Driven close to a hydrophobic frenzy fearing that the Supreme Court will soon strike down ObamaCare as a transgression of the Constitution's limits on federal power, Newsweek's Michael Tomasky took to his keyboard to vent his spleen, all but denouncing the conservatives on the Supreme Court as "radical" racists and misogynists backed by shadowy right-wing money men.
Tomasky's piece is laughably predictable in its foaming-at-the-mouth rhetoric -- Scalia, he tells us, belongs on a "marginal rubber-chicken circuit" rather than "on the highest court in the land imposing his 16th-century will on the rest of us" -- but it's also built upon some distortions of what the Roberts Court has actually done in some "hot-button" 5-4 cases.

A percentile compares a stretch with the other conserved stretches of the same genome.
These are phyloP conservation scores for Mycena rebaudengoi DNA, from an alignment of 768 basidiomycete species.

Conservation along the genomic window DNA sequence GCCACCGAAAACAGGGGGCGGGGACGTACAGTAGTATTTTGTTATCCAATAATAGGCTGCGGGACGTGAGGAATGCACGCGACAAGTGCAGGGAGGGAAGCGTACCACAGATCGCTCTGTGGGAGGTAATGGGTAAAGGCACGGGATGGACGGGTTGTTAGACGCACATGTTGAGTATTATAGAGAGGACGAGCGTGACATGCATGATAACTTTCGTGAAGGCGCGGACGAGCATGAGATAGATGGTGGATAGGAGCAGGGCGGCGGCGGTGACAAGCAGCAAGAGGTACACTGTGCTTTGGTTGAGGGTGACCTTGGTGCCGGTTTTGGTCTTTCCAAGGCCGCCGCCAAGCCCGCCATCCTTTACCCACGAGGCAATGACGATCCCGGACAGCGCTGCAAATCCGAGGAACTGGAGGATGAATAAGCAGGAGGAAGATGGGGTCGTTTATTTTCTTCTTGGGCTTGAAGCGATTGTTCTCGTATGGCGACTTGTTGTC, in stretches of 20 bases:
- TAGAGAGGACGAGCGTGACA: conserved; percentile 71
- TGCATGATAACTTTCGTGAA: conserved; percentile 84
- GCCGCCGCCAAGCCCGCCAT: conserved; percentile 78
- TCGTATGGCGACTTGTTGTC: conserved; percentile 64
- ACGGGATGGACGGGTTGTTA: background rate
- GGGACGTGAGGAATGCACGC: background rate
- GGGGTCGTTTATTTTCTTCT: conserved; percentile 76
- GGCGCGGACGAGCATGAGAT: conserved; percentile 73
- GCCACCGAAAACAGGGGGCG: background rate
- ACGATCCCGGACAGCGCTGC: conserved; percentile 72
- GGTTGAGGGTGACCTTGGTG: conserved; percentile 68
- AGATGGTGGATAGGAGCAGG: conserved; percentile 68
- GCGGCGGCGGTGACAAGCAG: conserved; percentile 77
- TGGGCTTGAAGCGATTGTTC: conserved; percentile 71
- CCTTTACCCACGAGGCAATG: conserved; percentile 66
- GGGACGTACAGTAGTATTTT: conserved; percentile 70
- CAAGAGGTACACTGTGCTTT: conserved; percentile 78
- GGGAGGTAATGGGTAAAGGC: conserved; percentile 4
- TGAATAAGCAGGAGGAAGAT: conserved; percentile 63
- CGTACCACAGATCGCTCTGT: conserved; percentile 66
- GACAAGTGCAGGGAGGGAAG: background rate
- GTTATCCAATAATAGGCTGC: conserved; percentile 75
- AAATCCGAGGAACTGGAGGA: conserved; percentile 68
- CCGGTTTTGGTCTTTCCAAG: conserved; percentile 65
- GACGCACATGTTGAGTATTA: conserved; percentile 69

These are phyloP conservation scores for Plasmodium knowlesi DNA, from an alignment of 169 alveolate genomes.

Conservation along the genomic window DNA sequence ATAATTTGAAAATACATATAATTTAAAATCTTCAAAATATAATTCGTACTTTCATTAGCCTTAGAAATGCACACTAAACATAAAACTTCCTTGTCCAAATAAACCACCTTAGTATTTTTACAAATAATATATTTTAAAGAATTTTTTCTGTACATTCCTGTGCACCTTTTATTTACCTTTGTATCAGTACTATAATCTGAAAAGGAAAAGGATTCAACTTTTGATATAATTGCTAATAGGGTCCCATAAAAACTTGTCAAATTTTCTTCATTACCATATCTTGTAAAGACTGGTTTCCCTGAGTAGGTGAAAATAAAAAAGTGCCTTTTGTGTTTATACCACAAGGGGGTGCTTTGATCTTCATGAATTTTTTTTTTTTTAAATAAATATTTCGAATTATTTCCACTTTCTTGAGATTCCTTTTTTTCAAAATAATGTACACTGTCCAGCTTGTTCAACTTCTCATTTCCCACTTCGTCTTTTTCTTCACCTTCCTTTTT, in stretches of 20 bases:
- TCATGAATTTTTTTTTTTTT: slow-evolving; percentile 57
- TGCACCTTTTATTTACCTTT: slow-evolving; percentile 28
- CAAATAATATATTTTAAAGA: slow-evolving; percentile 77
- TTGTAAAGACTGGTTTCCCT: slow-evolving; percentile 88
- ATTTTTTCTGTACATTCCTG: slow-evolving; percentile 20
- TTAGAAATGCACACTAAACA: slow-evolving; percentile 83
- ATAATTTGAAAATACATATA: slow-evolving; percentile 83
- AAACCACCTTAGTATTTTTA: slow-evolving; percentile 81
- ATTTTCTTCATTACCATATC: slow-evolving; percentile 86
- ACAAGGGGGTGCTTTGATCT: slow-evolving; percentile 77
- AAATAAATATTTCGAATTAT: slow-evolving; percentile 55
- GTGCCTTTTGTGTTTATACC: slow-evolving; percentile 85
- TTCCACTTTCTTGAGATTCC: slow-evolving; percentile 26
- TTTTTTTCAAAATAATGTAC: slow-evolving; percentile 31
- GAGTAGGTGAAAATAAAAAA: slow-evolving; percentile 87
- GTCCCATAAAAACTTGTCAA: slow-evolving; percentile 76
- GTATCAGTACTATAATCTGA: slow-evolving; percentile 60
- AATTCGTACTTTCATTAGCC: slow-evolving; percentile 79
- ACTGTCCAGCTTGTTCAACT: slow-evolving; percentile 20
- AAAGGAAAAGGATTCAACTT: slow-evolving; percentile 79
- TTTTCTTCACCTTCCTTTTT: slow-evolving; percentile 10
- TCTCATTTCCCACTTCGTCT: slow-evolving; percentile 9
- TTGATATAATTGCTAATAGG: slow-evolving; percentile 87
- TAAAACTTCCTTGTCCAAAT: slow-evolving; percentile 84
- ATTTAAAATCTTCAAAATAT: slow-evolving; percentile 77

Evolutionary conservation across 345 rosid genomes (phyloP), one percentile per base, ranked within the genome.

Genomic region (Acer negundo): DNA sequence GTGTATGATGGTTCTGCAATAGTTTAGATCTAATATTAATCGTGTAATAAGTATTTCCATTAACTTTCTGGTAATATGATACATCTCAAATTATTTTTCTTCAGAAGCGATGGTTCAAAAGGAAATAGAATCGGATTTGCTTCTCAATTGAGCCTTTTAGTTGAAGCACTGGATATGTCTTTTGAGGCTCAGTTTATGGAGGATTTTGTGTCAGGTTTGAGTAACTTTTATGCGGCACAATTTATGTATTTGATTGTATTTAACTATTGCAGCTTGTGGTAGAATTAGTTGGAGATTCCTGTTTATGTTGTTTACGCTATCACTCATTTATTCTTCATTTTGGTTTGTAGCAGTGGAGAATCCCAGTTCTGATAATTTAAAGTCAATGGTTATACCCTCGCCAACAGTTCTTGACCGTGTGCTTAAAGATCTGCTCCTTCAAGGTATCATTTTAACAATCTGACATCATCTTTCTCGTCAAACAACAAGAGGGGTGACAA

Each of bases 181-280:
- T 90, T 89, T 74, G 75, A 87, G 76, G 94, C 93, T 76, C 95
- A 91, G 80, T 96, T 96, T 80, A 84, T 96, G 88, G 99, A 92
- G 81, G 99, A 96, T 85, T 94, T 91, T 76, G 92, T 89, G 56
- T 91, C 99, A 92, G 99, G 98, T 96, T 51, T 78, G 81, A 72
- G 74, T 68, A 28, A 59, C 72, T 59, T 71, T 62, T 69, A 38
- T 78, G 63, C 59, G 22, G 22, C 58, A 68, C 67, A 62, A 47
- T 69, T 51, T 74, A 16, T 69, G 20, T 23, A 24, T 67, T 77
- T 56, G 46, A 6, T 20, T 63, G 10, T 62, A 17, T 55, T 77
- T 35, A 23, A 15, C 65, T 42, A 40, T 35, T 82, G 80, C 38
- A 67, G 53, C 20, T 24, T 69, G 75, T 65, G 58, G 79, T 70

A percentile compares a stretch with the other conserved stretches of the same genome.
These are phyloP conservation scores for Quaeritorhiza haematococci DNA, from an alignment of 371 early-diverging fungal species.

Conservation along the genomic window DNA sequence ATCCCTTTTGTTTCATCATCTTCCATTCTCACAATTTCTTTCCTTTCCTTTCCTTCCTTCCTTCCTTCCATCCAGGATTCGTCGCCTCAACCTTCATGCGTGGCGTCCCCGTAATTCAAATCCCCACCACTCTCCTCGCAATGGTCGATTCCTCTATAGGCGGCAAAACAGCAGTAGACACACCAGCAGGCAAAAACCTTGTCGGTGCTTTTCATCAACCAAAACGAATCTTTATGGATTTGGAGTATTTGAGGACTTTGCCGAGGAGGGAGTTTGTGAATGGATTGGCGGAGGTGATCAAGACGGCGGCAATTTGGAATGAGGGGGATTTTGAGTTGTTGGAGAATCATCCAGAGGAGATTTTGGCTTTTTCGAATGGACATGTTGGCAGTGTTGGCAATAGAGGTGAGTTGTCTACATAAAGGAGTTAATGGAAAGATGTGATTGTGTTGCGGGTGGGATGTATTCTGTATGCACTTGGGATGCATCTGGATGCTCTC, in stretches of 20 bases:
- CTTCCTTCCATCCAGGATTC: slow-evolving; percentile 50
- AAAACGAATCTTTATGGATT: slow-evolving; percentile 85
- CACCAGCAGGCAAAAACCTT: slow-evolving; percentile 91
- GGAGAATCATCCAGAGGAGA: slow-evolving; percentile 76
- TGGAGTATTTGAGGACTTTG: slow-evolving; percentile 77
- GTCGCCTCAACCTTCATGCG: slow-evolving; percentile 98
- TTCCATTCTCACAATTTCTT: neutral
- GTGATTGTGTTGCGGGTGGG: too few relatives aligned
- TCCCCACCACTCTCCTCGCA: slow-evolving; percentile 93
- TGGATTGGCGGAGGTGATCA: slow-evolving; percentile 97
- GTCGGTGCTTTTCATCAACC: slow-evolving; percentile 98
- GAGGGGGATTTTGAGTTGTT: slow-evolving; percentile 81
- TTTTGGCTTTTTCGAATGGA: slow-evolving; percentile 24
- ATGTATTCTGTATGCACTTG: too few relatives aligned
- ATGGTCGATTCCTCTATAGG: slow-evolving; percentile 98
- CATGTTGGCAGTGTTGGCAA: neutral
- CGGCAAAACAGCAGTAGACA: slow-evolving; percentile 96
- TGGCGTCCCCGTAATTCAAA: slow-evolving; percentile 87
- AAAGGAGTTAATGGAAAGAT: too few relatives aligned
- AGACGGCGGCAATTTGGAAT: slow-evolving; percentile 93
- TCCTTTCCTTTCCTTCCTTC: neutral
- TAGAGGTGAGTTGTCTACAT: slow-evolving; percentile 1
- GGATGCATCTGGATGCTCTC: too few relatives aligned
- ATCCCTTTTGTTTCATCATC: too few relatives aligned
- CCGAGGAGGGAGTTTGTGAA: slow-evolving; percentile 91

Yesterday the Southern Baptist Convention elected their first black president, an historic moment for an organization that got its start defending slavery in pre-Civil War America.
CNN Starting Point host Soledad O'Brien interviewed Fred Luter Jr., who will be installed as president Wednesday evening. The interview on the main was fine, but towards the end, contributor Margaret Hoover pressed Luter as to whether he would champion as a "civil rights" cause, "inclusiveness of gay Americans," referring it seems to same-sex marriage. Luter answered in the negative, citing the Bible's teachings on the definition of marriage. It's then that O'Brien retorted that his stance put him in opposition to President Obama, as if to suggest that were a scandalous position for him to be in: